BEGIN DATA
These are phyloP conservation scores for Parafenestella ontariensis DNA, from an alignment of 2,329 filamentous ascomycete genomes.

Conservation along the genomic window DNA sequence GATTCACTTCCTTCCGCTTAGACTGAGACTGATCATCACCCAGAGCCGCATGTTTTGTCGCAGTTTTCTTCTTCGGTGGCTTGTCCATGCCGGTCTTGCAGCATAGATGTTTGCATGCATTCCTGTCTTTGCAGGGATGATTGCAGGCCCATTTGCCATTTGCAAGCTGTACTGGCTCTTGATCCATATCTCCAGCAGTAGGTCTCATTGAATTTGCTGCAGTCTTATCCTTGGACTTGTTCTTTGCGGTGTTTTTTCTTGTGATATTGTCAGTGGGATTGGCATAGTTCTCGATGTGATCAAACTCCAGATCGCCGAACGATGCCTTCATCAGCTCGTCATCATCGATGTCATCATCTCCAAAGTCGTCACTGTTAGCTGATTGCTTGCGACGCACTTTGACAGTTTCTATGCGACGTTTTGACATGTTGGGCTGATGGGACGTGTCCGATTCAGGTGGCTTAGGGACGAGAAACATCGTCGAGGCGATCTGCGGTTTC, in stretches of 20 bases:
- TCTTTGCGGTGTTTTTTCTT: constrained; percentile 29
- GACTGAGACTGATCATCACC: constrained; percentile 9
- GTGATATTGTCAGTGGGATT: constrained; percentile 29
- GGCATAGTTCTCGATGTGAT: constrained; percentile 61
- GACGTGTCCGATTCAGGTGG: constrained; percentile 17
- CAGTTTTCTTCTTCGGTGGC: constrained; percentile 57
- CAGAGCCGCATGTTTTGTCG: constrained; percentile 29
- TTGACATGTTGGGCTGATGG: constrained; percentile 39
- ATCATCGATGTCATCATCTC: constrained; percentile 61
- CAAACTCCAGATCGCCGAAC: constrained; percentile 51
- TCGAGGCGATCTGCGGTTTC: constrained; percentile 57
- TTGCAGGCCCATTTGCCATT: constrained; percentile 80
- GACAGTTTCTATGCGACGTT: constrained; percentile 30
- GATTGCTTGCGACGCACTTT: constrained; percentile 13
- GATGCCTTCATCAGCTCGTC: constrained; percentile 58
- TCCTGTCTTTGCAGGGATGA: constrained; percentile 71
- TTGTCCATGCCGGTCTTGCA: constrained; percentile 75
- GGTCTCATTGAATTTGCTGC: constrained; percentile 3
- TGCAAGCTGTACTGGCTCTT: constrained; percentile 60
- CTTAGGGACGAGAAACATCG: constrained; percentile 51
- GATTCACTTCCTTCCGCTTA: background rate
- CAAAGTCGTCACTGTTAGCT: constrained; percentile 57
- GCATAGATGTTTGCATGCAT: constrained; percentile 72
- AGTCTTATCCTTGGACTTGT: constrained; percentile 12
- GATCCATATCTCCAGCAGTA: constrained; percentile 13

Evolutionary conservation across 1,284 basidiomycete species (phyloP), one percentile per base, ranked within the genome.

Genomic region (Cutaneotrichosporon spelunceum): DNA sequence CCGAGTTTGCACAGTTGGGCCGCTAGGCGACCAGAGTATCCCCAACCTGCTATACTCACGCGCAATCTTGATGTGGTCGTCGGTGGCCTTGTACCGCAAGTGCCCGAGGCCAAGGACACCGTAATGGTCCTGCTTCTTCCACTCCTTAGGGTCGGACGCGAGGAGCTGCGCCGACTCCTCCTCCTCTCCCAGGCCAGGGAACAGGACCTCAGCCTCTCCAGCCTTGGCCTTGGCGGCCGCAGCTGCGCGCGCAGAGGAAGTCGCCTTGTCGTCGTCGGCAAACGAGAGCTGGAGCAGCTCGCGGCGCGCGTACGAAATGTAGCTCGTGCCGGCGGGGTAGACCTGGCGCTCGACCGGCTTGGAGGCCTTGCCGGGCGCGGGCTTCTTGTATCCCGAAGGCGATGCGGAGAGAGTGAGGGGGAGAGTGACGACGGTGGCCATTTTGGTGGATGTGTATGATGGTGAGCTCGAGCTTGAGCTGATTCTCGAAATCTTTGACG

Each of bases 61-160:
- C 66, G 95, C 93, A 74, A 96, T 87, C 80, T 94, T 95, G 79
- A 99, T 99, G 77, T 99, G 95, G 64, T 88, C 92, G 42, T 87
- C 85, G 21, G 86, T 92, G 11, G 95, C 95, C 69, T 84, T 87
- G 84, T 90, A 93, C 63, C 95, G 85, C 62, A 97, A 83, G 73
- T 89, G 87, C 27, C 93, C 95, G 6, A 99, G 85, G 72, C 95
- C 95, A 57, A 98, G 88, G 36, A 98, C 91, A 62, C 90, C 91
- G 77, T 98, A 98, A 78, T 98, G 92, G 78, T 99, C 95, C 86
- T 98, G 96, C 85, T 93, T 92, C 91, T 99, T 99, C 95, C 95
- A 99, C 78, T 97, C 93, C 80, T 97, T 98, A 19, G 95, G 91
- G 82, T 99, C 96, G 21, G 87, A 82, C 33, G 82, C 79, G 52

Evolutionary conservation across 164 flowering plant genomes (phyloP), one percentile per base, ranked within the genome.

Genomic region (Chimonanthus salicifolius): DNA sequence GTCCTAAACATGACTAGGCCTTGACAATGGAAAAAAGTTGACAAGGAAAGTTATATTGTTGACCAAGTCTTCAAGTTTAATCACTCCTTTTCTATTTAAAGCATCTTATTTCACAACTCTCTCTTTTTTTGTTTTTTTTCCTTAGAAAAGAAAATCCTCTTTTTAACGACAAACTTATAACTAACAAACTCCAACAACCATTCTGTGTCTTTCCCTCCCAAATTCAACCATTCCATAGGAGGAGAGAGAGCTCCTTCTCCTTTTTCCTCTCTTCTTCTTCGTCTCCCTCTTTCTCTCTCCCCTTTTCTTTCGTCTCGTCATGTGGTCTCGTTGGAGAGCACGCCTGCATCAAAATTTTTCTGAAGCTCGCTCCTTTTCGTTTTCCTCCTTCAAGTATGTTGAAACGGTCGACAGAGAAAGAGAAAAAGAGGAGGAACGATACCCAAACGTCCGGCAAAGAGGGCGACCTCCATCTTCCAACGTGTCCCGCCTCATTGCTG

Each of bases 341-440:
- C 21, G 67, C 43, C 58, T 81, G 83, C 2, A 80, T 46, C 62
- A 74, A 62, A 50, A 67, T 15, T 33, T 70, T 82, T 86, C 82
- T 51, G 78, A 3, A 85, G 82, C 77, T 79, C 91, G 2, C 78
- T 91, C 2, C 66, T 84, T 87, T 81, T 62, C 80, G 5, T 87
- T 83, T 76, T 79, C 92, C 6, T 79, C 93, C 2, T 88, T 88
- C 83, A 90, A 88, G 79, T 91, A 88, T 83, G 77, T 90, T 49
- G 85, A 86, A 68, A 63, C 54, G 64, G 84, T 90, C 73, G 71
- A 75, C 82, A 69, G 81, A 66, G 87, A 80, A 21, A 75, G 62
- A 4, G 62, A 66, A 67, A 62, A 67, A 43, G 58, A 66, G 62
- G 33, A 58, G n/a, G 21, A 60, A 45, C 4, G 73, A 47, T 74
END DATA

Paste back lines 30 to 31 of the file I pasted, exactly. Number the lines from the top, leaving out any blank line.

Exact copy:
Each of bases 61-160:
- C 66, G 95, C 93, A 74, A 96, T 87, C 80, T 94, T 95, G 79